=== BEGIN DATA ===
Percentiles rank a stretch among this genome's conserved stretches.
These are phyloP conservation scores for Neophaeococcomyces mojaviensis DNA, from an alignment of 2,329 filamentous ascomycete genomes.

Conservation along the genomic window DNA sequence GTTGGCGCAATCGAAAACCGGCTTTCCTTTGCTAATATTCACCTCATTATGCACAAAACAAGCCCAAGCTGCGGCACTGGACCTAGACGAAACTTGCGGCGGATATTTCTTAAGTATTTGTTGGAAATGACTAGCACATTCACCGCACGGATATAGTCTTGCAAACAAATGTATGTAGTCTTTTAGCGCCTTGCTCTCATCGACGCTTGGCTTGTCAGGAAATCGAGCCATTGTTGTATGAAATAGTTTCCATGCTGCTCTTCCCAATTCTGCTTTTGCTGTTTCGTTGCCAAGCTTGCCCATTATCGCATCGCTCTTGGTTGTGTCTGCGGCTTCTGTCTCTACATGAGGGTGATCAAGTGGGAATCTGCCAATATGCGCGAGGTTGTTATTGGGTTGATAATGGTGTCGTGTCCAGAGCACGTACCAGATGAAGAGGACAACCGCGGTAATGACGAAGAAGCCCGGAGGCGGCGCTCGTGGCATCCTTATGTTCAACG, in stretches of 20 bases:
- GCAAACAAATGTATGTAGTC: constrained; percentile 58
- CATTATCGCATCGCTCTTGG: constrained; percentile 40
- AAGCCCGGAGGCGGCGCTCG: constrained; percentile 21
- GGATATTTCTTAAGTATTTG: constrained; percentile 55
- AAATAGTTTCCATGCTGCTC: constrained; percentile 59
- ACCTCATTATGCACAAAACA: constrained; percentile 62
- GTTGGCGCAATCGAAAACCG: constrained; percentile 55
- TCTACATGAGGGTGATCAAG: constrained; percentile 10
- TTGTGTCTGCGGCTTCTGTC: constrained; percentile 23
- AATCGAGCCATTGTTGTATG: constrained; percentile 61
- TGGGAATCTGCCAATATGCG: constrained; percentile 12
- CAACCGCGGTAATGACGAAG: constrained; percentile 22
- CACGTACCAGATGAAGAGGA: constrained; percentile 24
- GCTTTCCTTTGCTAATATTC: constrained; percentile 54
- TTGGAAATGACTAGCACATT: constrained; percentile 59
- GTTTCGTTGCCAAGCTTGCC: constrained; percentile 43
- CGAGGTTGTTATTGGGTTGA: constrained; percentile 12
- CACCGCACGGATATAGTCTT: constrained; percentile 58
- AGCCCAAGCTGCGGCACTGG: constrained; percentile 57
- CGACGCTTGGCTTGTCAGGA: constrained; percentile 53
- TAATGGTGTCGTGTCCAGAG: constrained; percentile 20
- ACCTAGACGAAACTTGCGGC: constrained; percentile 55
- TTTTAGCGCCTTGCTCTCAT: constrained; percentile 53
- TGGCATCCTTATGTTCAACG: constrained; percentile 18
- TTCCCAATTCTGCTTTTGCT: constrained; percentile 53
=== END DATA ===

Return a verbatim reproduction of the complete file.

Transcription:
Percentiles rank a stretch among this genome's conserved stretches.
These are phyloP conservation scores for Neophaeococcomyces mojaviensis DNA, from an alignment of 2,329 filamentous ascomycete genomes.

Conservation along the genomic window DNA sequence GTTGGCGCAATCGAAAACCGGCTTTCCTTTGCTAATATTCACCTCATTATGCACAAAACAAGCCCAAGCTGCGGCACTGGACCTAGACGAAACTTGCGGCGGATATTTCTTAAGTATTTGTTGGAAATGACTAGCACATTCACCGCACGGATATAGTCTTGCAAACAAATGTATGTAGTCTTTTAGCGCCTTGCTCTCATCGACGCTTGGCTTGTCAGGAAATCGAGCCATTGTTGTATGAAATAGTTTCCATGCTGCTCTTCCCAATTCTGCTTTTGCTGTTTCGTTGCCAAGCTTGCCCATTATCGCATCGCTCTTGGTTGTGTCTGCGGCTTCTGTCTCTACATGAGGGTGATCAAGTGGGAATCTGCCAATATGCGCGAGGTTGTTATTGGGTTGATAATGGTGTCGTGTCCAGAGCACGTACCAGATGAAGAGGACAACCGCGGTAATGACGAAGAAGCCCGGAGGCGGCGCTCGTGGCATCCTTATGTTCAACG, in stretches of 20 bases:
- GCAAACAAATGTATGTAGTC: constrained; percentile 58
- CATTATCGCATCGCTCTTGG: constrained; percentile 40
- AAGCCCGGAGGCGGCGCTCG: constrained; percentile 21
- GGATATTTCTTAAGTATTTG: constrained; percentile 55
- AAATAGTTTCCATGCTGCTC: constrained; percentile 59
- ACCTCATTATGCACAAAACA: constrained; percentile 62
- GTTGGCGCAATCGAAAACCG: constrained; percentile 55
- TCTACATGAGGGTGATCAAG: constrained; percentile 10
- TTGTGTCTGCGGCTTCTGTC: constrained; percentile 23
- AATCGAGCCATTGTTGTATG: constrained; percentile 61
- TGGGAATCTGCCAATATGCG: constrained; percentile 12
- CAACCGCGGTAATGACGAAG: constrained; percentile 22
- CACGTACCAGATGAAGAGGA: constrained; percentile 24
- GCTTTCCTTTGCTAATATTC: constrained; percentile 54
- TTGGAAATGACTAGCACATT: constrained; percentile 59
- GTTTCGTTGCCAAGCTTGCC: constrained; percentile 43
- CGAGGTTGTTATTGGGTTGA: constrained; percentile 12
- CACCGCACGGATATAGTCTT: constrained; percentile 58
- AGCCCAAGCTGCGGCACTGG: constrained; percentile 57
- CGACGCTTGGCTTGTCAGGA: constrained; percentile 53
- TAATGGTGTCGTGTCCAGAG: constrained; percentile 20
- ACCTAGACGAAACTTGCGGC: constrained; percentile 55
- TTTTAGCGCCTTGCTCTCAT: constrained; percentile 53
- TGGCATCCTTATGTTCAACG: constrained; percentile 18
- TTCCCAATTCTGCTTTTGCT: constrained; percentile 53